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Frank Gehyr's "Glass Fish" sculpture in the Cowles Conservatory at the Minneapolis Sculpture Garden; image provided by Walker Art Center
Art from the Minneapolis Sculpture Garden will be stored or shown at other Twin Cities museums and parks during the garden's $10 million renovation starting in June 2015.
Five of the garden's 40 sculptures, all owned by Walker Art Center, will be loaned to the Minneapolis Institute of Arts, the Weisman Art Museum at the University of Minnesota, or the Gold Medal Park adjacent to theGuthrie Theater near the Mississippi River in downtown Minneapolis. The remainder will be placed in storage during the 18 month renovation.
Three of the loaned sculptures will be transplanted to Gold Medal Park:
1) Brower Hatcher's "Prophecy of the Ancients (1988)," a circle of pillars surmounted by a domed mesh- canopy studded with astrological symbols and glyphs; 2) Mark di Suvero's "Molecule (1977-83)," a wide-legged steel tripod painted bright red; 3) Tony Cragg's "Ordovician Pore (1989)" consisting of metal funnels, rough balls and a bent droplet cascading over the edge of a stone base.
The Minneapolis Institute of Arts will take in Jacques Lipchitz's "Prometheus Strangling the Vulture II (1944/1953), and the Weisman Art Museum will house Frank Gehry's "Standing Glass Fish (1986)."
The Gehry sculpture, which is presently the centerpiece of the Sculpture Garden's Cowles Conservatory and palm house, is expected to be displayed inside the Weisman whose building was designed by the Los Angeles architect.
The loans are renewable annually for up to five years, after which the agreements will be reevaulated.
The Minnesota legislature has approved $8.5 million to renovate and upgrade the 11 acre garden's infrastructure including irrigation, drainage, walkways, retaining walls and other features. The Mississippi Watershed Management Organization chipped in an additional up to $1.5 million for storm-water-management-systems on the site.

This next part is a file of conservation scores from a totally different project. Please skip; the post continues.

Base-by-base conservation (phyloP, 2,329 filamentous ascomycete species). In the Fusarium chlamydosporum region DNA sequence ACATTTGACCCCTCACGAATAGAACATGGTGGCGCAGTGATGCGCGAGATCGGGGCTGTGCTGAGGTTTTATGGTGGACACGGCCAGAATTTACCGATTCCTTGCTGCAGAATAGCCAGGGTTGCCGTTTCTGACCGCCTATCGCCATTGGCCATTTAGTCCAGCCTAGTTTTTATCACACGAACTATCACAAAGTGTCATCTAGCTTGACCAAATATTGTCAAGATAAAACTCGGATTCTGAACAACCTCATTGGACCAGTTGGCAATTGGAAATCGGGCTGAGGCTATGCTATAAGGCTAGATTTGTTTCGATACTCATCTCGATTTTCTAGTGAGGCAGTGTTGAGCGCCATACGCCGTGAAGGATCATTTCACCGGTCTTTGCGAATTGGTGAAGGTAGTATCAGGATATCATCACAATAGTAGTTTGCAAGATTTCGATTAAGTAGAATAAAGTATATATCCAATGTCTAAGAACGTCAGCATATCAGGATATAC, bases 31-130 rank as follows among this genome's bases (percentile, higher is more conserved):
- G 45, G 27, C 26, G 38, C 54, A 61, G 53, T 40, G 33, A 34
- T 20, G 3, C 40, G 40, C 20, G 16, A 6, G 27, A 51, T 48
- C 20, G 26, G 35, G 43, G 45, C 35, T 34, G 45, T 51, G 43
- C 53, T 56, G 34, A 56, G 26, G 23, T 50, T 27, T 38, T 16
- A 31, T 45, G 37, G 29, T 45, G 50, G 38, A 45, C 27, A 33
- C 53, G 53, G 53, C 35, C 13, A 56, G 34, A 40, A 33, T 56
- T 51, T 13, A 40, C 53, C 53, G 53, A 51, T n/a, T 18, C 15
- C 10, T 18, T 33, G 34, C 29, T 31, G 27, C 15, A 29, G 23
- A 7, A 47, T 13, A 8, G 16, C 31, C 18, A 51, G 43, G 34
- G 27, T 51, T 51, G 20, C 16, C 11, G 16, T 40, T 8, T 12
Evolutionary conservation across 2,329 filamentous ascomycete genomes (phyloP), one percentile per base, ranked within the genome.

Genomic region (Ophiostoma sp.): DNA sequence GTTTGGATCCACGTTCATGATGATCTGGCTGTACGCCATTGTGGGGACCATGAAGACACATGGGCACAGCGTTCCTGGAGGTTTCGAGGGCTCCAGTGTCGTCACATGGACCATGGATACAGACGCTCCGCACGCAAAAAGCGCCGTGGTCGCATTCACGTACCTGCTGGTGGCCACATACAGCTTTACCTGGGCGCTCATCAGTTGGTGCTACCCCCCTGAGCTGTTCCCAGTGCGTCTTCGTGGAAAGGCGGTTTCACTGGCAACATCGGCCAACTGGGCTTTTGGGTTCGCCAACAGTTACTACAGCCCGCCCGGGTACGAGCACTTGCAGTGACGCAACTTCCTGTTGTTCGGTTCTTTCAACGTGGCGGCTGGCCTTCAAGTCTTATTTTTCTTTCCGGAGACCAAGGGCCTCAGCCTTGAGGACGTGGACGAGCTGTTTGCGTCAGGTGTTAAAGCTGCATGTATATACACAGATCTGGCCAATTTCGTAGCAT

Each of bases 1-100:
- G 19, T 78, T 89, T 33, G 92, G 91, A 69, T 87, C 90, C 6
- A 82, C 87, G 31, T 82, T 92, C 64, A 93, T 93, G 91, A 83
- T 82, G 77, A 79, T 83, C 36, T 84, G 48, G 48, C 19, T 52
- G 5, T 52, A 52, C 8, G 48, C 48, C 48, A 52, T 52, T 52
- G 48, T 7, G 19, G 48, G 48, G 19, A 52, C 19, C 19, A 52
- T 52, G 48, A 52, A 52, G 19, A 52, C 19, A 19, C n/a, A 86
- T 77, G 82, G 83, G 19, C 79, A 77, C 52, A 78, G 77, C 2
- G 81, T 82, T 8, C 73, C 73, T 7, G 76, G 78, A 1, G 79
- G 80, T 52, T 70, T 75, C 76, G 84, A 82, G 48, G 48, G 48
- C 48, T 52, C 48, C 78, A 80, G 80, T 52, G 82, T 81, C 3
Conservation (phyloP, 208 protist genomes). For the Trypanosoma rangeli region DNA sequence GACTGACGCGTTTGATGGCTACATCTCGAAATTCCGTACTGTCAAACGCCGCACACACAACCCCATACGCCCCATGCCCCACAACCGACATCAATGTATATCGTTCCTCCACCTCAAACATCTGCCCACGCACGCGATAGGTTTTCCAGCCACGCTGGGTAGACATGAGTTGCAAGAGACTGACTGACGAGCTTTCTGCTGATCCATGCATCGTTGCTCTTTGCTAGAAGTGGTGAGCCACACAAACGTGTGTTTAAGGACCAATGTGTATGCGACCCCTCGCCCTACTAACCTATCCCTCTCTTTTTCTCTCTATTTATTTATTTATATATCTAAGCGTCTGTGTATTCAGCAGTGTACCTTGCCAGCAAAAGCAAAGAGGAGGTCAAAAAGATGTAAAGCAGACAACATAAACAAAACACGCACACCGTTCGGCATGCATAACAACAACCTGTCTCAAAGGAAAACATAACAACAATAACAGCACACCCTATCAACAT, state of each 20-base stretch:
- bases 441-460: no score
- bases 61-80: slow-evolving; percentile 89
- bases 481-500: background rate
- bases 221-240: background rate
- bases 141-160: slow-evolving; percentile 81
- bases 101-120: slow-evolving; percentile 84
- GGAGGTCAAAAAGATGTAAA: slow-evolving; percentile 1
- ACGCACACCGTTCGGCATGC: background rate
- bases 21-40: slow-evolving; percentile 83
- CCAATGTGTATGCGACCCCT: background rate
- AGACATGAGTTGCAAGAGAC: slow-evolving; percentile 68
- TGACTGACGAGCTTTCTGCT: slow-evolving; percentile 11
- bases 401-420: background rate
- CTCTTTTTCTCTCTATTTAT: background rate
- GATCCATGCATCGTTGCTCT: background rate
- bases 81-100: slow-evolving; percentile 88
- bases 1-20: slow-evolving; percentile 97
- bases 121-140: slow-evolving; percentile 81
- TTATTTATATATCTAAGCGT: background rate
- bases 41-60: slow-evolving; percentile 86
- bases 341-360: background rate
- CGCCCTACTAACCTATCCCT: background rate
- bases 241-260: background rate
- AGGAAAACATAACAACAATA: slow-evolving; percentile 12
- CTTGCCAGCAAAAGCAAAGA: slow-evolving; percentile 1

The renovation money went to the Minneapolis Park and Recreation Board which owns the land on which the park sits. Walker Art Center, the adjacent contemporary art organization, owns the sculptures and will pay for their storage, maintenance and relocation costs in conjunction with the temporary hosts of the art.
Pieter Ampe and Guilherme Garrido performed "Still Standing You," in week 2 of Out There/Photo by Phile Deprez
Was it the weather? Or has the Walker Art Center finally gotten it right after more than 25 years of running the Out There series. Whatever, the Walker announced that attendance for the four-weekend series of edgy performance art and theater hit a record last month.
The Walker sold 3,077 tickets to the 12 performances. That compares favorably to last year’s numbers, 1,805 and the previous record of 2,735 in 2012.
Philip Bither, the Walker’s senior curator for performing arts, was understandably pleased that, “So many found the works to be full of new ideas, worthy provocation and sometimes great fun.”
Fashionistas attended a preview of the Italian Style show at the Minneapolis Institute of Arts. Photo by Bre McGee.
The Minneapolis Institute of Arts plans to stay open until 9 p.m. on Friday nights starting February 20. It has been open until 9 p.m. on Thursday evenings for years, so the addition of Friday doubles its evening availability. It is now open until 5 p.m. on Fridays.